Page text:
fly-fishing, the worst excuse to hear for losing a fish
is "My knot broke". I remember a story of what
happened to a fisherman, quite
a few years back while fishing for Atlantic Salmon on
the Miramichi River in New Brunswick, Canada.
It was late one evening after a long day of fishing.
He and his group were back at camp tying flies and
preparing for the next day. One of his fishing buddies
was changing lines and asked if he wanted a new line
on his reel for the next morning. he said, "sure",
and here is what happened. While on the river the next
morning, he decided to fish down below the cabins
away from the rest of the group.
He was told that if he hooked a fish just to call up
and help would be on its way. While swinging a Coburn
fly through the pool, he hooked into a salmon that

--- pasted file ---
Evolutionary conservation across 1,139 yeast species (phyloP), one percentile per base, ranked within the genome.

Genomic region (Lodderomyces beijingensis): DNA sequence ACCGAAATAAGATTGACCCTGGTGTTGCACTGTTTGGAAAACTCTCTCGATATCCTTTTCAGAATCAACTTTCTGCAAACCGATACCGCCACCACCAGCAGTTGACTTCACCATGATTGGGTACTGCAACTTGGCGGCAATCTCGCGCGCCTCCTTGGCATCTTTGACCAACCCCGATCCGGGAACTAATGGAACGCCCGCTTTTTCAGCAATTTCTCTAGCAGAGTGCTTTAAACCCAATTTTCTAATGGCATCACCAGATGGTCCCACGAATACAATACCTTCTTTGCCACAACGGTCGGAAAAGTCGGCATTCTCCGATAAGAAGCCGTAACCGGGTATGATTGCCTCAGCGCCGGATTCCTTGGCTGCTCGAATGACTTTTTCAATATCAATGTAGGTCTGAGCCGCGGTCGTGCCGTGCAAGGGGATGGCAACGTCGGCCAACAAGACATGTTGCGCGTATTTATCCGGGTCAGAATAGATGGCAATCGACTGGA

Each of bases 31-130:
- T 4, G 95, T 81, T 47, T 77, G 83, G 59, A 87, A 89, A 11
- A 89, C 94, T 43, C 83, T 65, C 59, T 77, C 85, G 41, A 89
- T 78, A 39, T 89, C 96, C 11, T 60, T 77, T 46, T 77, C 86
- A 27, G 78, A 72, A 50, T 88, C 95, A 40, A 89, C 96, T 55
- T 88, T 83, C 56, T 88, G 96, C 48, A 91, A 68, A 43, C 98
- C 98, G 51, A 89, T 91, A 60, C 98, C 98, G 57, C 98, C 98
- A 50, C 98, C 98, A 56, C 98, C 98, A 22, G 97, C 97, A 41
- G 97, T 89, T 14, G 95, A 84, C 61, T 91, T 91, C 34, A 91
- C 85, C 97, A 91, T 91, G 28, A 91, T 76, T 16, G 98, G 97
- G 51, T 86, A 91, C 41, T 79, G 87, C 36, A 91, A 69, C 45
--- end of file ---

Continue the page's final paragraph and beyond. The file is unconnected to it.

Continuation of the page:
went absolutely nuts. Jumping and flipping, the Atlantic
decided to shoot straight downstream almost spooling
While fighting this fish downstream further and further,
a local farmer doing work on his property, heard his
faint "help, help" calls, and went upstream to the rest of
the group and told Vince that he thought he heard a
faint help cry coming from someone in their group. Vince
got in a car a drove down to where the fish had now
taken him. Just as he was getting the first section
of fly line back, he heard tink, tink, tink as the line/leader
knot passed through the guides. All of a sudden, the
knot that his buddy tied the night before gave way,
and he watched the line race out of his rod. Placing
the rod to the side, he jumped in the water and grabbed
his line, hand lining the fish back in. (by this time
the fish was played out). Vince got down and netted
the fish just as the knot broke at the fly. A 15 lb.
Atlantic Salmon, a wet fisherman, and two broken knots.
If he didn't land that fish, we would still be hearing
it today. One of those "fish that got away" stories.
A few key knots are all the average fly fisherman really
needs to know. As different species are fished for,
more and more knots become handy. Learn these knots
well and practice them. The weakest part of the fly
fisherman's equipment is his knots.